ST. VALENTINE’S DAY Around the world, February 14th is the feast of Saint Valentine. It is a celebration traditionally celebrated in honour of 'Saint Valentinus' - his Latin name, whereas in today's society it is now recognised as more as a cultural event, associated with romance and love. Valentine's Day evolved into this romantic occasion in 18th century England, in which lovers would express their undying love for one another by gifting there significant other with flowers or more commonly today, the typical greetings cards. Over time it has evolved into so much more, couples buying overpriced gifts for one another to try and prove there love for each other. In fact, it was estimated that Britain spent over £985million on Valentine's Day for presents such as gift sets, restaurants and organising spectacular activities. To add, studies reveal that those living in East Anglia, London and Scotland were the biggest Valentine’s Day spenders. But with all these acts of love, do today's society even know what they were originally supposed to be celebrating? Saint Valentine, who lived between 226-269 AD, is commonly described as a Roman priest, during the reign of Roman emperor Claudius Gothicus, who was arrested and imprisoned after being caught marrying Christian couples and helping other Christians who were being attacked by Claudius. At this time, aiding Christians was a crime, so Claudius had Saint Valentine arrested, and after an attempt to convert the emperors beliefs, was sentenced to death. There are other stories of Saint Valentine’s efforts to marry husbands to their wives all for different reasons, thus giving him the title of being the Saint of 'courtly love'. To conclude, although a large sum of the world will be celebrating romance and love with tremendous expressions of their love - and some will not — it is important to think back as to why today is so special in its purpose, to celebrate Saint Valentine and his efforts for marriage and helping Christians. Luke Gallagher


CONSPIRA Hey, have you ever wondered if aliens are real or what really happened to JonBenét Ramsey and if the moon landing was fake or not? If so then we’re in the same boat. So from now on, I will be investigating some of my favourite conspiracy theories. First up this month is... THE ODDLY SUSPICIOUS ASSASSINATION OF JFK. Let’s start with the facts. John F. Kennedy was publicly assassinated on the 22nd of November 1963, he was hit by two bullets, the second landing in his head and instantly killing him. Three bullets were fired but one missed Kennedy altogether and instead hit Former Governor, John B. Connally Jr. who survived. The whole event was filmed by Abraham Zapruder and the film was later used in the official investigation because it allowed frame-by-frame analysis. The three bullets were fired from the 6th-floor window at the Texas School Book Depository, a building along the motorcade route. The official decree was that the shooter was a man named Lee Harvey Oswald. Then two days after his crime, Oswald was murdered by Jack Ruby at the Dallas Police Department, which was actually broadcast live on television. The motorcade route was chosen by Secret Service agents, Winston G. Lawson and Forrest V. Sorrels but remarkably the route itself has been criticised for its large amount of turns -which meant that the car would have had to slow down very frequently-. Furthermore, the Secret Service was sent to check the route, including the 20,000 windows that were overlooking it, but, the good ol’ Secret Service decided that because they didn’t have enough agents to cover all of the windows, they covered NONE of the windows. And as a result of this hiccup, President John F. Kennedy was shot dead in his car. Let’s get into the theories. First, let’s get Mr Obvious out of the way. The Official Ruling was that Lee Harvey Oswald acted alone with no conspiracy involved, simple, right? The second bullet was the most controversial, in that the Warren Commission suggested it hit both JFK and Connally. This idea was referred to as the Magic Bullet Theory. This theory suggests that from the sixth-floor window the second bullet entered through the back of JFK's neck, exiting downward, then entered through Connally's right side of his back, exited out his right lower chest, and then entered and exited through Connally's left thigh.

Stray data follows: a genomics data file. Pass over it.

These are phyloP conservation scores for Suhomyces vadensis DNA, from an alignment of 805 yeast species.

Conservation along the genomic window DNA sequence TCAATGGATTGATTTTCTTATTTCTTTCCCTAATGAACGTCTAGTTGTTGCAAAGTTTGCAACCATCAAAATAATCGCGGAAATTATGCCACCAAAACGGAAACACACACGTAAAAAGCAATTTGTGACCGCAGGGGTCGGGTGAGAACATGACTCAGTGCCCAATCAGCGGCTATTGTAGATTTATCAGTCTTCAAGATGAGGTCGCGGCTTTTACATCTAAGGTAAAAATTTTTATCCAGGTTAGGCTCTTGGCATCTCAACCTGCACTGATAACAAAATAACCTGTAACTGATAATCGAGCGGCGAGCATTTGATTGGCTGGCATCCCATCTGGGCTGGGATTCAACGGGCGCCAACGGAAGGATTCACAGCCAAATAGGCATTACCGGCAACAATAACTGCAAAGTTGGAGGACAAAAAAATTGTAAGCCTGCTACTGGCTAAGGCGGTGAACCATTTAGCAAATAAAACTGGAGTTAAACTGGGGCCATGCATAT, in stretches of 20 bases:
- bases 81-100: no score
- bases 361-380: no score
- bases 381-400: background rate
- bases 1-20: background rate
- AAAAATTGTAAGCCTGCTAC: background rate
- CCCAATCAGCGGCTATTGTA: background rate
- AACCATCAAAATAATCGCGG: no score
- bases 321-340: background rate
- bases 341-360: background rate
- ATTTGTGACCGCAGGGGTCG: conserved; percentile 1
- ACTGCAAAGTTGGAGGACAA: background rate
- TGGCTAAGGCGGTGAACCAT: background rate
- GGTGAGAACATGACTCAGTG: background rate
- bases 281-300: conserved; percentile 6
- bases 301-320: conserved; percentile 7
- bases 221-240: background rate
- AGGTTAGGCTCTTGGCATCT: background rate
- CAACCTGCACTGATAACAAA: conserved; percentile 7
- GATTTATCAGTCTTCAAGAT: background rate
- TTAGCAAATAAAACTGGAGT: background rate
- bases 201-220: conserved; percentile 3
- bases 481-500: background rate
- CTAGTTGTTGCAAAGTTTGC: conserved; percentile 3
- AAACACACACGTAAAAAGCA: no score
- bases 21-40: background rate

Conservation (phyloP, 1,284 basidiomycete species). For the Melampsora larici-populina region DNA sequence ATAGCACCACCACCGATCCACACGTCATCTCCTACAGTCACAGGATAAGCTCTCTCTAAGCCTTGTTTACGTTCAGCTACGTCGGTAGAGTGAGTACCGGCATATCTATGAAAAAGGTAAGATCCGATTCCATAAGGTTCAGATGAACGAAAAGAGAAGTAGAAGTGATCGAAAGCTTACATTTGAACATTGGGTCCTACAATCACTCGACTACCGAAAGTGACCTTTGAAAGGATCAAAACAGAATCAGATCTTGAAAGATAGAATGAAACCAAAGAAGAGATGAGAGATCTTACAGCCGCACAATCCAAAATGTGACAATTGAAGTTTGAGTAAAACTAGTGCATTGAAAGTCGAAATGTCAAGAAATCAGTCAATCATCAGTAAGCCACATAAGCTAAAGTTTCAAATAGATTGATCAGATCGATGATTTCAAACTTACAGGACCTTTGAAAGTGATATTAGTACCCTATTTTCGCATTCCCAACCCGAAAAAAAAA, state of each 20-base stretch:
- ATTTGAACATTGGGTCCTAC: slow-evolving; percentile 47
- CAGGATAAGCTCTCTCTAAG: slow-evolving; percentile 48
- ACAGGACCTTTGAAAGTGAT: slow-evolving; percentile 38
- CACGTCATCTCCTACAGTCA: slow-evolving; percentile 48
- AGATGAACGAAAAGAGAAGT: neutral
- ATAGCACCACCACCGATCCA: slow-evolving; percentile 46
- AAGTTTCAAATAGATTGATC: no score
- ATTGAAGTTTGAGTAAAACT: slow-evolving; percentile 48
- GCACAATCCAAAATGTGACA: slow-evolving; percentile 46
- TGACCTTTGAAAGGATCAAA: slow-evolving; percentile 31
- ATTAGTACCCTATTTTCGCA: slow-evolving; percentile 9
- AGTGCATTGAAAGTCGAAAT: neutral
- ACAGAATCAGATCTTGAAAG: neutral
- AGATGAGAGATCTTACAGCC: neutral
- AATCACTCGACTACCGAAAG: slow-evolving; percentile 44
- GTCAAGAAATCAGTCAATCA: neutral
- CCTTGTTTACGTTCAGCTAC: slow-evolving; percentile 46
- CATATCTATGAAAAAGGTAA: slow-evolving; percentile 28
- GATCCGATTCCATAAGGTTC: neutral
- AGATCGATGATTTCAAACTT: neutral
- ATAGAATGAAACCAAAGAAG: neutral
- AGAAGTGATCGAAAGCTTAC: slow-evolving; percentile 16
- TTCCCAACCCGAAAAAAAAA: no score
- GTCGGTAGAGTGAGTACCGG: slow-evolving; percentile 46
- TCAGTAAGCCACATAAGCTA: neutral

ACY THEORY This also suggests that Oswald would have enough time to fire two bullets, one straight after the other. Which, if he was indeed using a rifle, would mean that he wouldn’t have enough time to reload his rifle that fast. Which means, that if the Magic Bullet Theory isn’t real, then there had to be two shooters. Another theory is that the Vice President at the time, Lyndon B. Johnson, had JFK assassinated for his own gain of political power. We can tell just from the way LBJ and JFK interacted, which was very sternly, that LBJ had a feud with JFK. Which was most likely due to political affairs. Someone who plays a large part in this conspiracy is Madeleine Brown, a woman who claims to have had an affair with LBJ. She also stated that she, LBJ, Richard Nixon, and J. Edgar Hoover had all attended a party the night before JFK was assassinated. She further states that LBJ had whispered to her that “after tomorrow, those Kennedys will never embarrass me again. That’s no threat. That’s a promise”. This evidence proves that LBJ and JFK had an unstable and tense relationship, but nothing here says, for certain, that LBJ was indeed behind The President’s death.